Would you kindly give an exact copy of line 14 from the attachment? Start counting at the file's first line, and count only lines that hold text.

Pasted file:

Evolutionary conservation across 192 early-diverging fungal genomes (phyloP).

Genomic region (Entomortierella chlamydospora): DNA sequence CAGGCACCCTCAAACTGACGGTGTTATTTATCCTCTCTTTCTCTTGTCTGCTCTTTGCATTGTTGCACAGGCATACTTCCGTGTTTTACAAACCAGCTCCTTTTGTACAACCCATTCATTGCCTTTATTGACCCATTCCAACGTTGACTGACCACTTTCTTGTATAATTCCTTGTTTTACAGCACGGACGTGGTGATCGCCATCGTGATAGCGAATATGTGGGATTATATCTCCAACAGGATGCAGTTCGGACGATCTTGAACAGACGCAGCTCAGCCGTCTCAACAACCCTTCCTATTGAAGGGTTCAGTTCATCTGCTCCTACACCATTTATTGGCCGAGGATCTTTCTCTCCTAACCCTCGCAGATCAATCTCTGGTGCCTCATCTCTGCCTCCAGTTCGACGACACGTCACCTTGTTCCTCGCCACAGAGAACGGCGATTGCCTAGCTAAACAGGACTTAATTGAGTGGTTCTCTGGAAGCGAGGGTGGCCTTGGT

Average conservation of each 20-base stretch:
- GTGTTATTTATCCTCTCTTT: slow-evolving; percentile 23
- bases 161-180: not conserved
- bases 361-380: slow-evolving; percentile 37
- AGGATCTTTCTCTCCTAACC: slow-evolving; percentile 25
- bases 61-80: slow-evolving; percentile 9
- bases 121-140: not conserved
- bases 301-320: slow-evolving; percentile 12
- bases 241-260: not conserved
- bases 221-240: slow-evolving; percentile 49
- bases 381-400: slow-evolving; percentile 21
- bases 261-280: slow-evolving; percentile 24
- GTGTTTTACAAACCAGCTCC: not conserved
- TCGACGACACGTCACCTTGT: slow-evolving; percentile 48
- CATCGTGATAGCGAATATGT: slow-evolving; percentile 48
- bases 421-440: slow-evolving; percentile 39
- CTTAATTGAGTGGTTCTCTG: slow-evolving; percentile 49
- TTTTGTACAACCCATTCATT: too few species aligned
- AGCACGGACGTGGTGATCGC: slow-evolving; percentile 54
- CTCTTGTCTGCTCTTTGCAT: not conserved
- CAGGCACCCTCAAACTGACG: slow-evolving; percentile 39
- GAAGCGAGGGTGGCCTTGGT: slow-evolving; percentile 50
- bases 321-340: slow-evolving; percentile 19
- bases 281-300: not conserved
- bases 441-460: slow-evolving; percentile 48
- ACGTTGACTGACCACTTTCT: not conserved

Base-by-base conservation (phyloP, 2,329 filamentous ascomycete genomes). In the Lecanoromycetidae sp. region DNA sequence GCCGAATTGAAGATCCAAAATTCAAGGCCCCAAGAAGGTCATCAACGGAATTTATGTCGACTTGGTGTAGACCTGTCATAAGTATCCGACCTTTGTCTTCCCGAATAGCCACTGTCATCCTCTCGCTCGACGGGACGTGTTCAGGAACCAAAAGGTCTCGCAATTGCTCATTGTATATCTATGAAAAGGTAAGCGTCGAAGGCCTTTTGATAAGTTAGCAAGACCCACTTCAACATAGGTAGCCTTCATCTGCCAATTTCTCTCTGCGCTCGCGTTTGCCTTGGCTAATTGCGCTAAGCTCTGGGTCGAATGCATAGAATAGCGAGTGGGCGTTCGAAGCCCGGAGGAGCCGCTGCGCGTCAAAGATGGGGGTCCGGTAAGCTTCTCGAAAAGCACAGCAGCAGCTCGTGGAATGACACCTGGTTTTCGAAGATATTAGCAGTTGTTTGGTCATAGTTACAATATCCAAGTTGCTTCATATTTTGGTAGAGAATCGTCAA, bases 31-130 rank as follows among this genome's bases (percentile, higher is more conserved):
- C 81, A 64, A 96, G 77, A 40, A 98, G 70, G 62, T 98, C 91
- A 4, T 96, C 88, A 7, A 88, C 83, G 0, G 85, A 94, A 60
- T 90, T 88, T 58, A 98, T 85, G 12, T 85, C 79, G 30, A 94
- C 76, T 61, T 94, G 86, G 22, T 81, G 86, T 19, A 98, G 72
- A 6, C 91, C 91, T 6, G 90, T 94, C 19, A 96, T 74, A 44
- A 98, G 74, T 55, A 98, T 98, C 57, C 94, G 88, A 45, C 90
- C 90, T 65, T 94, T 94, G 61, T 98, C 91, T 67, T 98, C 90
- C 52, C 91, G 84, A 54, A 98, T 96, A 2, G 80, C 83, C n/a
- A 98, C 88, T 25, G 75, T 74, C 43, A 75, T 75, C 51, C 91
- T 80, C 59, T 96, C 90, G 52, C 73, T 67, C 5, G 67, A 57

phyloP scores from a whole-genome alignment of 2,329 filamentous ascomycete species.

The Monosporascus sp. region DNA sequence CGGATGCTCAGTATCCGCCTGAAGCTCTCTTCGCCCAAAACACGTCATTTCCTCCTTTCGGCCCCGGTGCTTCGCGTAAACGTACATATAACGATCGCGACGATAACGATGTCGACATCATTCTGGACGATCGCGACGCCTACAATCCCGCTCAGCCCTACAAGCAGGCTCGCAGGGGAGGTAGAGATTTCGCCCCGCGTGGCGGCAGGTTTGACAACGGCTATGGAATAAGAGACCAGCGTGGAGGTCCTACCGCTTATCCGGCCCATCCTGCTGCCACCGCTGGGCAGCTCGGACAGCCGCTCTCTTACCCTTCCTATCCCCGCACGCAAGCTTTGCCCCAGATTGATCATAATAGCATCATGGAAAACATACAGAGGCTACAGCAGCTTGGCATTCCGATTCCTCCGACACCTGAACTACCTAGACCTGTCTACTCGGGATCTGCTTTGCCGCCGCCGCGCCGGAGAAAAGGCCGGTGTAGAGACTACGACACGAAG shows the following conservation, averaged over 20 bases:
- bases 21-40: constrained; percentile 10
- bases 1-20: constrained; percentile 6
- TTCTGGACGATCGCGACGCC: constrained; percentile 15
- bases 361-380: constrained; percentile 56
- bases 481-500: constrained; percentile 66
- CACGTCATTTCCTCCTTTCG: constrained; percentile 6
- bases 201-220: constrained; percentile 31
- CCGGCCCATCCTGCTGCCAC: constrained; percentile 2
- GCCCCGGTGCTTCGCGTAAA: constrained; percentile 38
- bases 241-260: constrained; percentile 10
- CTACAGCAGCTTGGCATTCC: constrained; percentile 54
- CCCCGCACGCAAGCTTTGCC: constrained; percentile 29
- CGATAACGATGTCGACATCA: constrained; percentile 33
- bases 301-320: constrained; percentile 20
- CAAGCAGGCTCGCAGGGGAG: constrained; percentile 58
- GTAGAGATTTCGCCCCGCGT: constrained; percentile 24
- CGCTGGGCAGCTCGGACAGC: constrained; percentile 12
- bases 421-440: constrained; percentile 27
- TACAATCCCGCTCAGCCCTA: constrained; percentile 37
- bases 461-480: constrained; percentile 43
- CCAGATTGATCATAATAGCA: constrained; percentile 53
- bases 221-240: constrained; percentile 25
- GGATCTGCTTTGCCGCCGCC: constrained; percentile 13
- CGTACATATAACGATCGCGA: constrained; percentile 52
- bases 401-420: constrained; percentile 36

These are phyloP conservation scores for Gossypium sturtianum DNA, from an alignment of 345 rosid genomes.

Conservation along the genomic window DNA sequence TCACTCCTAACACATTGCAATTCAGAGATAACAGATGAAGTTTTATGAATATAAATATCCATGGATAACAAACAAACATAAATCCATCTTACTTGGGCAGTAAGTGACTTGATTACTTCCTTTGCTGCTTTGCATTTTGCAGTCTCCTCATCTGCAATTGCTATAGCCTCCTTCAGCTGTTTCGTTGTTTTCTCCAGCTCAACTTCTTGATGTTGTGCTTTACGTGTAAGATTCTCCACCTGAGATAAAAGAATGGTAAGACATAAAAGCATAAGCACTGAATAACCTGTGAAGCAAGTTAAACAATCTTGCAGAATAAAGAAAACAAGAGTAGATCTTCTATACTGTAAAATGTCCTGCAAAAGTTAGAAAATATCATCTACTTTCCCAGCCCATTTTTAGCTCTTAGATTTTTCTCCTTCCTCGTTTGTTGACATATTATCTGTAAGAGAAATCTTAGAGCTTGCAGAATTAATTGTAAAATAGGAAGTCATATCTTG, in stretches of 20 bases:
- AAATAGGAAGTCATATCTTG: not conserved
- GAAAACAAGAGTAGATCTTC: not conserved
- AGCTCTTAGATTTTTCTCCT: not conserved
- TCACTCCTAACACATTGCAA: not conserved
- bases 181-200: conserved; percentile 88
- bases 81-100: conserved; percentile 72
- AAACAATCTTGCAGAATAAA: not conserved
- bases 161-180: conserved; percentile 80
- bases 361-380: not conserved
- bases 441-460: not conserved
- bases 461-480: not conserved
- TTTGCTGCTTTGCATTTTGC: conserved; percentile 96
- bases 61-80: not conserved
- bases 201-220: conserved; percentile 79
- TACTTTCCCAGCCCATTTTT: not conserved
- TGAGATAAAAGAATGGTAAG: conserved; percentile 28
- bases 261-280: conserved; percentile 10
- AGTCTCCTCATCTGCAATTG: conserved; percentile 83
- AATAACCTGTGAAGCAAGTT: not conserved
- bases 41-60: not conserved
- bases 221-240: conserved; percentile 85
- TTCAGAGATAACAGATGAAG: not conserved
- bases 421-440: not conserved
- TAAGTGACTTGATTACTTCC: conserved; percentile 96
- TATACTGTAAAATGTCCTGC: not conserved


- bases 261-280: slow-evolving; percentile 24